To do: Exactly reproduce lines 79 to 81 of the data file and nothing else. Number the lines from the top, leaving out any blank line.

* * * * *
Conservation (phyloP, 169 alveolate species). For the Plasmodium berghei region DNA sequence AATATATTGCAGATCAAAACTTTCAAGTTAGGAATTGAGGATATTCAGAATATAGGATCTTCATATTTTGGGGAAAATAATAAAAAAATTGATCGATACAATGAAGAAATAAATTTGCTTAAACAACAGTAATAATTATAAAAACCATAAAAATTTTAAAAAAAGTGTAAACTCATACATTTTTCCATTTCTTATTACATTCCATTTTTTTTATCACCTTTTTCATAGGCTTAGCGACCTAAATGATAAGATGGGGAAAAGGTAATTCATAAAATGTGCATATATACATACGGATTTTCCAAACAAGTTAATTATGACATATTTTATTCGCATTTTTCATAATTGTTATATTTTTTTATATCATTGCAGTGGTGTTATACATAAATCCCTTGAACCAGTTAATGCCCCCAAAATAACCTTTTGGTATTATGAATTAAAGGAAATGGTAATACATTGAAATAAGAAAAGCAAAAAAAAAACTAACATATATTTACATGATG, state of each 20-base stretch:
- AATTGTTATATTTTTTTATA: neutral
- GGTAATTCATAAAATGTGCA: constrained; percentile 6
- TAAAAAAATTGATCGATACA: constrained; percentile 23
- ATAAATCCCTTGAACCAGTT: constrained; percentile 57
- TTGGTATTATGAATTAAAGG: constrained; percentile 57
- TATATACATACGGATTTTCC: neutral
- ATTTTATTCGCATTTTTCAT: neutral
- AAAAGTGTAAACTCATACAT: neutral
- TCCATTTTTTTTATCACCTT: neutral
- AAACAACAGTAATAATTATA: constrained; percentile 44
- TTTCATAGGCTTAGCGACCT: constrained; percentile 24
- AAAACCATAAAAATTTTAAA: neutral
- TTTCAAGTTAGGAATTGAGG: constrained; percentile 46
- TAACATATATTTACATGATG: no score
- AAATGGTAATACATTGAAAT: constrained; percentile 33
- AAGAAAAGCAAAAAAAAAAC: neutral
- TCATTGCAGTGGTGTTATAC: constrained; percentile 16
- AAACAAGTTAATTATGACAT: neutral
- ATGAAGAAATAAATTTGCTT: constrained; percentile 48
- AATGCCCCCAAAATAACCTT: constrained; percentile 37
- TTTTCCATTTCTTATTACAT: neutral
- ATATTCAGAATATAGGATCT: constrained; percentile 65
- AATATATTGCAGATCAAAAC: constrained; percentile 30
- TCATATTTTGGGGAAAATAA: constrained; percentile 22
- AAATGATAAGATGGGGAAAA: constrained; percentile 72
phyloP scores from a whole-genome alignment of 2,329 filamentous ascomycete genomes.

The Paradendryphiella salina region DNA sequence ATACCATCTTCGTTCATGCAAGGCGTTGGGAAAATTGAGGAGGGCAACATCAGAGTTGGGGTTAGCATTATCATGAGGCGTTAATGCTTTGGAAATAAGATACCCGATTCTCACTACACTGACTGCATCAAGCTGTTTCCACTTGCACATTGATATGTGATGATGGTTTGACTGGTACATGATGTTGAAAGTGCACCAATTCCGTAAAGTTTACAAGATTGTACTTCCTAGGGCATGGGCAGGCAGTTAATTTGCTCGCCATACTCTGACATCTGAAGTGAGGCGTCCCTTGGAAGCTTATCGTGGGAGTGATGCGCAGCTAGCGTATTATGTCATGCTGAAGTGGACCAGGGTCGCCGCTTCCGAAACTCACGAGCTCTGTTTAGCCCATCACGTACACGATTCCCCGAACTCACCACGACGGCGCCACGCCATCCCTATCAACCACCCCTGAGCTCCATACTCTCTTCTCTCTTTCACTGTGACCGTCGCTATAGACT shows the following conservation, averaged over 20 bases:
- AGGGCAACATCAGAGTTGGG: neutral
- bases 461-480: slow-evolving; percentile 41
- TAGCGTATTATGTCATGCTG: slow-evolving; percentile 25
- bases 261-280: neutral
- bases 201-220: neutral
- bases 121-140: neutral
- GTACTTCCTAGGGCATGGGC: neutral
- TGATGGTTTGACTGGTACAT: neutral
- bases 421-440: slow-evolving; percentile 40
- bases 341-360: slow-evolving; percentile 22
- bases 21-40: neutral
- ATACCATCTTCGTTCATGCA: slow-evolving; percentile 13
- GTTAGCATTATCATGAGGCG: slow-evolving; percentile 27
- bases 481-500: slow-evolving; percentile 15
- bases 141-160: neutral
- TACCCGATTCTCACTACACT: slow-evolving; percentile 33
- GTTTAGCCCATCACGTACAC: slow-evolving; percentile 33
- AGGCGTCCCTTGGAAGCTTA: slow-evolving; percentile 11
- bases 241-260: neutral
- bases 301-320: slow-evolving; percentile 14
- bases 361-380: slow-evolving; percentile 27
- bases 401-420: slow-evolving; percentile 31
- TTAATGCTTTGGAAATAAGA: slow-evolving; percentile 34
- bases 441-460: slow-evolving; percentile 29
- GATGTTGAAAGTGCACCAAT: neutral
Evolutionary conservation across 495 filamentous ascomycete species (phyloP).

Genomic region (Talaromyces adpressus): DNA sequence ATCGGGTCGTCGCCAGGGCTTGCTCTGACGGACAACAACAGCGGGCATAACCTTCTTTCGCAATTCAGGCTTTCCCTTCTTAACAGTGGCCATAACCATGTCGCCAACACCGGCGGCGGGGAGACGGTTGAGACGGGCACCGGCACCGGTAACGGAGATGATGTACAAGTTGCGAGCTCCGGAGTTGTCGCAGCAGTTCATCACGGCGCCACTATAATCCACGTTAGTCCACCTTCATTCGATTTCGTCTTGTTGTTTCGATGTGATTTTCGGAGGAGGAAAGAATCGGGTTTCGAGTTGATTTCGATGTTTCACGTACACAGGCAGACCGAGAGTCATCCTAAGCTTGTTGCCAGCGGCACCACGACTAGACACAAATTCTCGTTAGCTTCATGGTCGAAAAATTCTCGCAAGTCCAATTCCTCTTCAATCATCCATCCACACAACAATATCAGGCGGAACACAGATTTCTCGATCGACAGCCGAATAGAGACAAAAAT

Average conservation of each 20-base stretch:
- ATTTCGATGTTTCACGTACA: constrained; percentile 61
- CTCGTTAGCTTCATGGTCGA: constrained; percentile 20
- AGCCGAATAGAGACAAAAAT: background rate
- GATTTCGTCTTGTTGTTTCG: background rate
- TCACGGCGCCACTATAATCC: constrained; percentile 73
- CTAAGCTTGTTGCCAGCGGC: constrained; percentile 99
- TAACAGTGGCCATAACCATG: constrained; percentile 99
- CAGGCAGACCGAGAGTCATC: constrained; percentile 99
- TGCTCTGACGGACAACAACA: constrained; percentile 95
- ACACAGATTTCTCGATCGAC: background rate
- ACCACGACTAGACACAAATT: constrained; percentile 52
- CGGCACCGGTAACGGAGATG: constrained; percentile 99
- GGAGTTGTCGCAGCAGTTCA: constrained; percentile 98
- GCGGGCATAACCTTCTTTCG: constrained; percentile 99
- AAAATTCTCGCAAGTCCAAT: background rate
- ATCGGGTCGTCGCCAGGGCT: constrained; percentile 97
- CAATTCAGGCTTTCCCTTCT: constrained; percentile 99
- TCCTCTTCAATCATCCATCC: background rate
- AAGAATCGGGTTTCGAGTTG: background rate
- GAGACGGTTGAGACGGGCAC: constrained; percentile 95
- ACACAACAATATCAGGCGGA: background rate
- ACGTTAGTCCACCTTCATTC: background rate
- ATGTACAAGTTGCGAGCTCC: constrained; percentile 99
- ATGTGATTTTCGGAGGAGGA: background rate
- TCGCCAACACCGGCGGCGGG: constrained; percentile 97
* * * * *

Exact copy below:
- ATGTACAAGTTGCGAGCTCC: constrained; percentile 99
- ATGTGATTTTCGGAGGAGGA: background rate
- TCGCCAACACCGGCGGCGGG: constrained; percentile 97